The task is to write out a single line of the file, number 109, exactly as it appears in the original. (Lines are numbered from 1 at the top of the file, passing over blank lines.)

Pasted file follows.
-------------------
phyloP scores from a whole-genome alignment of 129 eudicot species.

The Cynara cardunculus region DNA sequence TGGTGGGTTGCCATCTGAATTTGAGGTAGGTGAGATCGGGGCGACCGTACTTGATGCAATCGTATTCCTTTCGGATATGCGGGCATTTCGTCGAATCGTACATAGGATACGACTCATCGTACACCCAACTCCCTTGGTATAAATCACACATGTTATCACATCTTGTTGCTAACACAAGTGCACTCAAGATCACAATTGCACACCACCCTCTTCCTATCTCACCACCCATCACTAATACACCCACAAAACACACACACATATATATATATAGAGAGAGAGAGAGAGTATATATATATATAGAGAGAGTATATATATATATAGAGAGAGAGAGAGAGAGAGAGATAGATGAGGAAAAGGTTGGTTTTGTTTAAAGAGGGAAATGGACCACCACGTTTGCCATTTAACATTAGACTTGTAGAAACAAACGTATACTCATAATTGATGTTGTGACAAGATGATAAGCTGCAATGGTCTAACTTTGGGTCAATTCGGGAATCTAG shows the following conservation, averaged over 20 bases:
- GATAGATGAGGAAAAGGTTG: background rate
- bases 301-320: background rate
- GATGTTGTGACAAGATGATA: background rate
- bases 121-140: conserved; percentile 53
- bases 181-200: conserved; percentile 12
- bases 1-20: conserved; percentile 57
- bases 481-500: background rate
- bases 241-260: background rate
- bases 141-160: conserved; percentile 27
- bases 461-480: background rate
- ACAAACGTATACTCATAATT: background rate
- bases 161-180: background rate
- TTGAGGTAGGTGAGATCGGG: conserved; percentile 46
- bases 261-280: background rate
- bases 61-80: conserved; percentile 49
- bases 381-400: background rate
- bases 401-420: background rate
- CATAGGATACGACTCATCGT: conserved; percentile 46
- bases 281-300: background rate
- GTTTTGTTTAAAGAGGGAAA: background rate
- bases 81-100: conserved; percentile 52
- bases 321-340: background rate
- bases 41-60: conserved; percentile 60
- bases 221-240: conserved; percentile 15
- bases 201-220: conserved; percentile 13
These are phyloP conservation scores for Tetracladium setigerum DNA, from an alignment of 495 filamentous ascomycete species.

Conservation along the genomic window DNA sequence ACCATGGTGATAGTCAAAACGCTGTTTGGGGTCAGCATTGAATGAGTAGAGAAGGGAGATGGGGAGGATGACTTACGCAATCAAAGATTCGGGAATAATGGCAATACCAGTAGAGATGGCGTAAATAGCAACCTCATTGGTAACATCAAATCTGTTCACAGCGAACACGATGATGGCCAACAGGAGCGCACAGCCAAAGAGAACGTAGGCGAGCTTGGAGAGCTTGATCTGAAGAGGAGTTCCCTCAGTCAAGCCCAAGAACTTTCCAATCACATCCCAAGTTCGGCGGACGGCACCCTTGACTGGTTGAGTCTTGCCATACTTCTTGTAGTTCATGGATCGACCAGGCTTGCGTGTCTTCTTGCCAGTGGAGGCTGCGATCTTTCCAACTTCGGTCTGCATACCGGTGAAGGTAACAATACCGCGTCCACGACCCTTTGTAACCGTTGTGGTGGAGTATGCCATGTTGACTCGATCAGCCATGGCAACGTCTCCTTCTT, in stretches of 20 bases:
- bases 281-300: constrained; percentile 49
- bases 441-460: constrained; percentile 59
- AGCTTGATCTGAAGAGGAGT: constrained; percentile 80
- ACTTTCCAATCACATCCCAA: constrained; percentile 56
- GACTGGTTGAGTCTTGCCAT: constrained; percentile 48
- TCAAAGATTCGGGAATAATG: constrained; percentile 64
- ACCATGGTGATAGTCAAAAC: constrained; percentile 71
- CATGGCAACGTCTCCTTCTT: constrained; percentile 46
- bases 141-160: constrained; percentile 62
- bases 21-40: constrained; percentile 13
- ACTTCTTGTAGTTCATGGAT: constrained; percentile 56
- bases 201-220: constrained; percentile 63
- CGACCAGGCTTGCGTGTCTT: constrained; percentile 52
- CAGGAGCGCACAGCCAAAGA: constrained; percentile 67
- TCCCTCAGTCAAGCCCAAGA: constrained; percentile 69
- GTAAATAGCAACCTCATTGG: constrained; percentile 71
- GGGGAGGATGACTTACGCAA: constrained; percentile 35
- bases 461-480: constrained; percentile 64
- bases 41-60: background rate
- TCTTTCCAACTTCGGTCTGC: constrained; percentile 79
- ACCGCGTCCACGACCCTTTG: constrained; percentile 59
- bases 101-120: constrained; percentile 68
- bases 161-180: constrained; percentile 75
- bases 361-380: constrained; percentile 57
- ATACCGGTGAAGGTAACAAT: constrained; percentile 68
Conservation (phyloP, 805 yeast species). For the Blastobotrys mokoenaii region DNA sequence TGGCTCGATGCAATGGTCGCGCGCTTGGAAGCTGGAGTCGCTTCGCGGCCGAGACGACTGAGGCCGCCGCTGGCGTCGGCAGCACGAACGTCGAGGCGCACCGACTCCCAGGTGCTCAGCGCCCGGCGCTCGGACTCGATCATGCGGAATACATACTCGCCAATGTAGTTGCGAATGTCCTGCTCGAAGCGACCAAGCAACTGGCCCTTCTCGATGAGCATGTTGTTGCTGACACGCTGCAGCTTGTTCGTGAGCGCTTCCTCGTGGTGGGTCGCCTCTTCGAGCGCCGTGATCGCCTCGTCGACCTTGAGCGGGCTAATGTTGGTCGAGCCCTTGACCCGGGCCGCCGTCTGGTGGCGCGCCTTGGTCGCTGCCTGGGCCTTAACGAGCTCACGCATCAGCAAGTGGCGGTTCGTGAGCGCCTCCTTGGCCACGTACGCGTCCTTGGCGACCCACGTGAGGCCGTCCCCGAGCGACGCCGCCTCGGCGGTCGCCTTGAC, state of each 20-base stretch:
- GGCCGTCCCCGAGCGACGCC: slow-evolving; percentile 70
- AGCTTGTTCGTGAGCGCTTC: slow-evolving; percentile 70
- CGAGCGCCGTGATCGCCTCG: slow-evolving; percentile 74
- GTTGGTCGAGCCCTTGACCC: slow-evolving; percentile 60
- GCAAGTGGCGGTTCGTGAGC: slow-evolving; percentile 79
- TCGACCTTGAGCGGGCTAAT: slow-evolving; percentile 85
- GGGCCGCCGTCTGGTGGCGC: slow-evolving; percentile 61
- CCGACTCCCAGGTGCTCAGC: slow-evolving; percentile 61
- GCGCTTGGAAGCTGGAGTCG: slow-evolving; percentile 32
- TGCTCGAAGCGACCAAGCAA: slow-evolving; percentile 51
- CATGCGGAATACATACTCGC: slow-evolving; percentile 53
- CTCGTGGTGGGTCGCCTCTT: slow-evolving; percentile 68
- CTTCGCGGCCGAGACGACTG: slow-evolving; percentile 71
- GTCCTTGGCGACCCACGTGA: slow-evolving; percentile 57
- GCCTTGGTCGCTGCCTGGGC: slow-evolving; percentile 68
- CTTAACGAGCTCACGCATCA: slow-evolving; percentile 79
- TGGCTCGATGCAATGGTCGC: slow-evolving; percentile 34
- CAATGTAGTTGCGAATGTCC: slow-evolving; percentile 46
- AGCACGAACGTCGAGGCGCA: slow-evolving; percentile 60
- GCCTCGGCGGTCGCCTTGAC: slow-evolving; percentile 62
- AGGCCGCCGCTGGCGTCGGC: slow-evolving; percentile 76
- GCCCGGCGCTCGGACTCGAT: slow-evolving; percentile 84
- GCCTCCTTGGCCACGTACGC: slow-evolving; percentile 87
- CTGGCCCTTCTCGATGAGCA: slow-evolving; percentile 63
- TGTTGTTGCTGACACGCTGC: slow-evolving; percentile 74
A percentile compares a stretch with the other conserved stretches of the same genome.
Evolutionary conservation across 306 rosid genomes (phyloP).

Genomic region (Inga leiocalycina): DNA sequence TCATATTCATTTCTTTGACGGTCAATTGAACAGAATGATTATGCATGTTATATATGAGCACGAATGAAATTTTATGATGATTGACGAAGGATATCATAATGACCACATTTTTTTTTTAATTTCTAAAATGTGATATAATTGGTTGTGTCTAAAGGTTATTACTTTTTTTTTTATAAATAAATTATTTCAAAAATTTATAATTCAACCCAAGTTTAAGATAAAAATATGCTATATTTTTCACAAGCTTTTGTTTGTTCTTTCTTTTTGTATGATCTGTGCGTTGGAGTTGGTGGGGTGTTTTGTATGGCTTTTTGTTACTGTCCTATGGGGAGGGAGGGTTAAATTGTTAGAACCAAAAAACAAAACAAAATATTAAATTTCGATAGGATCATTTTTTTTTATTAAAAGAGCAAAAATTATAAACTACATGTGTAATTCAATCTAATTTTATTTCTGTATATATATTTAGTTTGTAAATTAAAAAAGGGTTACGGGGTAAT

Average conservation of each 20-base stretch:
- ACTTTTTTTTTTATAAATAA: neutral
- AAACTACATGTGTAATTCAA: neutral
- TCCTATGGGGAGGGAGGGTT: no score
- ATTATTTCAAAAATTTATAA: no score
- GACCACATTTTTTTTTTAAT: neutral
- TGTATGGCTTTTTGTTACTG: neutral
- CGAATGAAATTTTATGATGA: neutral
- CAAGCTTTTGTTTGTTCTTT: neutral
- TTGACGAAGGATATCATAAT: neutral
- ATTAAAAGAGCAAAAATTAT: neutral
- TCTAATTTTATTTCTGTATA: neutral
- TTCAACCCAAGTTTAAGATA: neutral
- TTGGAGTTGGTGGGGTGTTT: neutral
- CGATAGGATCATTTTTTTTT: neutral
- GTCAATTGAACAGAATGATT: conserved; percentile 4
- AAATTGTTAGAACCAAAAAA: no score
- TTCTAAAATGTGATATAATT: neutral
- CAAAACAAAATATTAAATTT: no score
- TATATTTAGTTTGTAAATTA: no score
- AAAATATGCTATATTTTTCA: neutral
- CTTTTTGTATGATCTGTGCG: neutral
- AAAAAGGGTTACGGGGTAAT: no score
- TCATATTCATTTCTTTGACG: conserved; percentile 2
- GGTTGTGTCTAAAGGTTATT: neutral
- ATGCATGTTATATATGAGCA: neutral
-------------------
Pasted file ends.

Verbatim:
- ATGCATGTTATATATGAGCA: neutral